Would-be Readville developer sets Sisyphean tasks for self: Fixing neighborhood traffic and commuter-rail fares


Universal Hub | adamg
November 1, 2016

would-be-readville-developer-sets-sisyphean-tasksArchitect’s rendering of two of the proposed buildings
Developer Jordan Warshaw today showed up plans for a 521-unit middle-income apartment complex in four buildings that would rise as high as eight stories in what is now an industrial/warehouse area off Sprague Street between Sprague Pond, the Northeast Corridor and the Readville train station.

Before an audience of about 200 Readville residents – and a few from neighboring Dedham – Warshaw acknowledged the small neighborhood’s increasingly intractable traffic nightmare, caused by being a cut-through for people going pretty much every which way on roads never designed for them. Residents said it can take them half an hour to get from one side of the Sprague Street bridge to Wolcott Square.

Warshaw vowed to work with the developers of the Yard 5 small-industrial park and with officials from the city and the two state agencies that have jurisdiction over the Father Hart bridge to finally install traffic signals at either end – and to tie that into a new traffic-signal system in Walcott Square.

Many people have proposed similar work in the past only to crash and vanish on the rocks of bureaucratic inertia. Warshaw said that with two developers fightig for the work, this time things might be different.

Another key part of Warshaw’s plan to minimize traffic impact from his complex is the fact that it’s right next to the Readville train station, which he said would appeal to Millennials who don’t want to buy cars. He said he would put in a sidewalk to the train station.

Residents did not quit snort in derision, but said they doubted things would work out quite so well in part because the new residents would do what the old ones do – drive the mile to Fairmount station, where the fare is $4.50 less per trip.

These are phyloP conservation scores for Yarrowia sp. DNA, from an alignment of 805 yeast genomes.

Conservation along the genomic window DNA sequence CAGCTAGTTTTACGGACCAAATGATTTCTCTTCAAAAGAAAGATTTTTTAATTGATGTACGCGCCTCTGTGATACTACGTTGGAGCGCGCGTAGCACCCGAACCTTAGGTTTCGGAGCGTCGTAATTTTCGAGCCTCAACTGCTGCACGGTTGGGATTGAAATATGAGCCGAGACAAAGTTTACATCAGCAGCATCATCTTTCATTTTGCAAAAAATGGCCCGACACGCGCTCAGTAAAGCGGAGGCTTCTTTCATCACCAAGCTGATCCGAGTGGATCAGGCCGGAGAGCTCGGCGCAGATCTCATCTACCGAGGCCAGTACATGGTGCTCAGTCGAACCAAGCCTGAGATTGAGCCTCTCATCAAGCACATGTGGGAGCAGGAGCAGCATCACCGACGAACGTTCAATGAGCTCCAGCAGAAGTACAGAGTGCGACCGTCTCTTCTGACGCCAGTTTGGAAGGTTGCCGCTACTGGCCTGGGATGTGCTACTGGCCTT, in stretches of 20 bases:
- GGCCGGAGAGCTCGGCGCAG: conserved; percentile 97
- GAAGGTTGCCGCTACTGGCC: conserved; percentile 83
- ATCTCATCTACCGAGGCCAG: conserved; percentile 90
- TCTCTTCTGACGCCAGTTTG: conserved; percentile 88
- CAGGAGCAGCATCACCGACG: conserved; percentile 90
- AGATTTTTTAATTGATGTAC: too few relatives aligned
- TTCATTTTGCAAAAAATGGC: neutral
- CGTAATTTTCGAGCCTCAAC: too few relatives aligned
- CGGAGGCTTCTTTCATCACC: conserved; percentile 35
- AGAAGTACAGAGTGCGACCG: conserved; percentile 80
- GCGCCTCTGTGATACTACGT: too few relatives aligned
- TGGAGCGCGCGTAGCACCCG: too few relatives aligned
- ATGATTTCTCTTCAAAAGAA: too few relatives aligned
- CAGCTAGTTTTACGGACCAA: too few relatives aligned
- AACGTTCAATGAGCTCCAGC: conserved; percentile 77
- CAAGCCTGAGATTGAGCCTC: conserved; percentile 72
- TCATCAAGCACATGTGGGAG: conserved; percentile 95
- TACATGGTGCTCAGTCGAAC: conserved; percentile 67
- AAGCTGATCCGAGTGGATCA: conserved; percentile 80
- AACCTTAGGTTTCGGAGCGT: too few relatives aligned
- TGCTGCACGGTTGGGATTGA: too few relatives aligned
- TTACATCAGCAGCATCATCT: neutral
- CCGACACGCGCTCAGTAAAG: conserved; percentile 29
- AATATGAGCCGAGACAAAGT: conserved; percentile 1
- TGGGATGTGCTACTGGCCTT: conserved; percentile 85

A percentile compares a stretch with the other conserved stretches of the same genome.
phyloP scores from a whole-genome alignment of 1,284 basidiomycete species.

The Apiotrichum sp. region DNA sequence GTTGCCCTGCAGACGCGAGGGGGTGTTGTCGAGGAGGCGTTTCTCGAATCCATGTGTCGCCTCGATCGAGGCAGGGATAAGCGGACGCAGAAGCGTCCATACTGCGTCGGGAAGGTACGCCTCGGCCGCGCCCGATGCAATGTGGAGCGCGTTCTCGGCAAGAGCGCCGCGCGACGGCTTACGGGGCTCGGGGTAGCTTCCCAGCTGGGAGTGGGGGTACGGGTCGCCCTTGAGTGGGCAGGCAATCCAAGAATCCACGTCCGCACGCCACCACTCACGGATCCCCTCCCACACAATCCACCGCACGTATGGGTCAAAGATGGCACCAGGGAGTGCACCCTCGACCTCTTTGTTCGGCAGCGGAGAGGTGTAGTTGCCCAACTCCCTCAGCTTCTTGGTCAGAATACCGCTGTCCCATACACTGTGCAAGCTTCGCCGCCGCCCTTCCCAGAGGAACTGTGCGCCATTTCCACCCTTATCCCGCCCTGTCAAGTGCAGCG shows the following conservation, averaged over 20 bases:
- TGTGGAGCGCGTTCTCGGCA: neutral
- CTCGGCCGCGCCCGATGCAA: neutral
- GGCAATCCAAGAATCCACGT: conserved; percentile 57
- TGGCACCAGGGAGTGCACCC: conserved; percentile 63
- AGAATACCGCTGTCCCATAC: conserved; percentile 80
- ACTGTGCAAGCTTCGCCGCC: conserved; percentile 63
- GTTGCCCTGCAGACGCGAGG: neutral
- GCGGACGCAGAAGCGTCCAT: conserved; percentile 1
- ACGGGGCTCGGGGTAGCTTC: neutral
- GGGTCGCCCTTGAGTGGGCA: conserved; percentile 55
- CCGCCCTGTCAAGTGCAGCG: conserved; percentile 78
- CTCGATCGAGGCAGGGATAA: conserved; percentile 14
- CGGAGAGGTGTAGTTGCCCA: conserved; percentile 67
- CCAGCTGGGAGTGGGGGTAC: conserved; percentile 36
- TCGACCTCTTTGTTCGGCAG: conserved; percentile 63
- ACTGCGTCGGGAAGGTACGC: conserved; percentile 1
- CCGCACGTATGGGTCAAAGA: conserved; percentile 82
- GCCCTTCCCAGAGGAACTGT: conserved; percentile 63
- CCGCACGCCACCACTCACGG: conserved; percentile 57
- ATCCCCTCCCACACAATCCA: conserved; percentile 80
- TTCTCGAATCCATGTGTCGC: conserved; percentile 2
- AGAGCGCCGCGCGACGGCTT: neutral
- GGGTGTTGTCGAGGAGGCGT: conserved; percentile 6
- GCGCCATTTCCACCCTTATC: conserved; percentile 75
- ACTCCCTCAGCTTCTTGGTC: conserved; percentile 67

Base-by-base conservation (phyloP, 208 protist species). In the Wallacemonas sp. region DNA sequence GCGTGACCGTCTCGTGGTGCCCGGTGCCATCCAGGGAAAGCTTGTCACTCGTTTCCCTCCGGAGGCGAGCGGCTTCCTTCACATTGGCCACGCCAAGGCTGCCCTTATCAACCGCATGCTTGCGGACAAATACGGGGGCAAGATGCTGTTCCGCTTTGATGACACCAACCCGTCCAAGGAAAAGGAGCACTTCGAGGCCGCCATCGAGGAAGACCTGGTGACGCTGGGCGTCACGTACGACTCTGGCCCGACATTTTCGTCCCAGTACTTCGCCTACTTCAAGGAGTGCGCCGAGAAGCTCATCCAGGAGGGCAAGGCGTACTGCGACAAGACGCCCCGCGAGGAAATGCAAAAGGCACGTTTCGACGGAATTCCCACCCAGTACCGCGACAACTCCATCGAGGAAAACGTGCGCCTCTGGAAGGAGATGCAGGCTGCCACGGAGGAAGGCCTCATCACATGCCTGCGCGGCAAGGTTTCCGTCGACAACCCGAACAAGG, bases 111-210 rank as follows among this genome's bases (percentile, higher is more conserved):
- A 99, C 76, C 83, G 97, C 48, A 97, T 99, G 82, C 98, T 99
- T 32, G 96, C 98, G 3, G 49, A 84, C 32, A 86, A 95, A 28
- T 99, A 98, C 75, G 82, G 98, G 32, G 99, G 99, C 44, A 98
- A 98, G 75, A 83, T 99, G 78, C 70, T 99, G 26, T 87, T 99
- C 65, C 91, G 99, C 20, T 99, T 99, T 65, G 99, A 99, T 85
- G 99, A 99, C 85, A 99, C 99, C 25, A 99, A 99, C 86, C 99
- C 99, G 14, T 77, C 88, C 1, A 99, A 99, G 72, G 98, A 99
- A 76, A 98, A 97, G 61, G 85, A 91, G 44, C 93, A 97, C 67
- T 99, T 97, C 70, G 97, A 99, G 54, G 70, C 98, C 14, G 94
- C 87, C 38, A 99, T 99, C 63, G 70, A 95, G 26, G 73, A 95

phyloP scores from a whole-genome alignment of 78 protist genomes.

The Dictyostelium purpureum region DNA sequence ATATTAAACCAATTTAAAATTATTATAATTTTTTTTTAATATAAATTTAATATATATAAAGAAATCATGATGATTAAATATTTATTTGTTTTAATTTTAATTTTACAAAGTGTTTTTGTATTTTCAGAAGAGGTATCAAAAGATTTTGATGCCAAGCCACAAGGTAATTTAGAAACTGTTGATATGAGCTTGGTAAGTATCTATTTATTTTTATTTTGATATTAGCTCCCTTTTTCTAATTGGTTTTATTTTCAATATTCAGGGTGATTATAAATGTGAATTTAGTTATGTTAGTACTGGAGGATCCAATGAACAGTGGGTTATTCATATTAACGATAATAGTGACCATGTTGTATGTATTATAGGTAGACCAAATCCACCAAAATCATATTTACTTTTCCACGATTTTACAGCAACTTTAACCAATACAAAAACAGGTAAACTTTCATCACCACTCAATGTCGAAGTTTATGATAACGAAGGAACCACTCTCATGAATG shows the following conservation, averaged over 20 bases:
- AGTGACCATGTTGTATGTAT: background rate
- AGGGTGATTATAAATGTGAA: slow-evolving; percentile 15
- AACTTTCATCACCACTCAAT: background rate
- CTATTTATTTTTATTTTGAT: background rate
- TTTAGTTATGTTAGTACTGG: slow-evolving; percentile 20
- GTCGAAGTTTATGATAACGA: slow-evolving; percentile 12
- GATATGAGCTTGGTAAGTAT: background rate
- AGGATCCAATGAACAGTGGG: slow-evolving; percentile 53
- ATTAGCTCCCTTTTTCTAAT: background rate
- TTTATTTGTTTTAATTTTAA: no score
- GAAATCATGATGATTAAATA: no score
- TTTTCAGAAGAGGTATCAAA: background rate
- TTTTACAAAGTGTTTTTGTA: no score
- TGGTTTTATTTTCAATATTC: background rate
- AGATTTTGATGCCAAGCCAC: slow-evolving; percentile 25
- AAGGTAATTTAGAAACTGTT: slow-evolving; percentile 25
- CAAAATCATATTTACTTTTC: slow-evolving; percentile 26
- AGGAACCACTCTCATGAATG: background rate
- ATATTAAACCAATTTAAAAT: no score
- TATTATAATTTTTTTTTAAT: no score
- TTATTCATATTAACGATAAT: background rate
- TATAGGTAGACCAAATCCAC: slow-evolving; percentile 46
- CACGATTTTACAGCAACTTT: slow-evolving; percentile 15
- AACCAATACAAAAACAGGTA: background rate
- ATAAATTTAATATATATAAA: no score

Warshaw acknowledged how empty the Readville parking lots are because so many people do that. He said he recently met with T officials, who he said seemed amenable to the idea – also pushed by city councilors Tim McCarthy and Michelle Wu – to reduce Readville fares to the $2.25 Fairmount rates. However, he acknowledged that God only knows if that will actually translate into anything.

Because the 6.5-acre site sits on a slope down from Sprague Street to the train tracks, Warshaw said he would be able to do something really different with the project – put parking underground, freeing up much of the land for open space – including a linear park, open to the public, along Sprague Street, which many people don’t even realize exists.

He said the complex will be mainly aimed at two groups of people without children – people just getting out of school who don’t want to pay Seaport or South End rents and local empty nesters who no longer want to deal with the problems of home ownership. Amenities aimed at these groups would include the obligatory rooftop pool, a restaurant, a coffee shop, a large exercise room – featuring a basketball half-court – and what Warshaw said would be Boston’s first apartment-complex-based co-working area. Zipcars? Of course.

Three of the four buildings would look like old industrial buildings, in homage to the area’s history – and to break with the fake clapboard stuff prevalent at pretty much every apartment complex built in the Boston area in recent years. The fourth building would have more of a modern feel, he said.

In addition to underground parking, the slope means that the buildings won’t be nearly as visible from surrounding areas as if the land were at the same height as Sprague Street – one woman exclaimed “Oh, my God!” when Warshaw said one of the buildings would be eight stories tall.

One thing that would be visible, if Warshaw goes with it, would be a large antenna-like tower that would read READVILLE on each side, in an attempt to give the area a unique feel, almost like the Citgo Sign, he said.

In general, opposition to the project increased with the age of the person who rose with questions. Residents agreed with Warshaw that Readville is a great place to live, but expressed doubt that Millennials would ever want to move there. What guarantees, one resident demanded, would Warshaw give that when regular renters stay away, Warshaw wouldn’t just let the whole thing become a gang-infested project?

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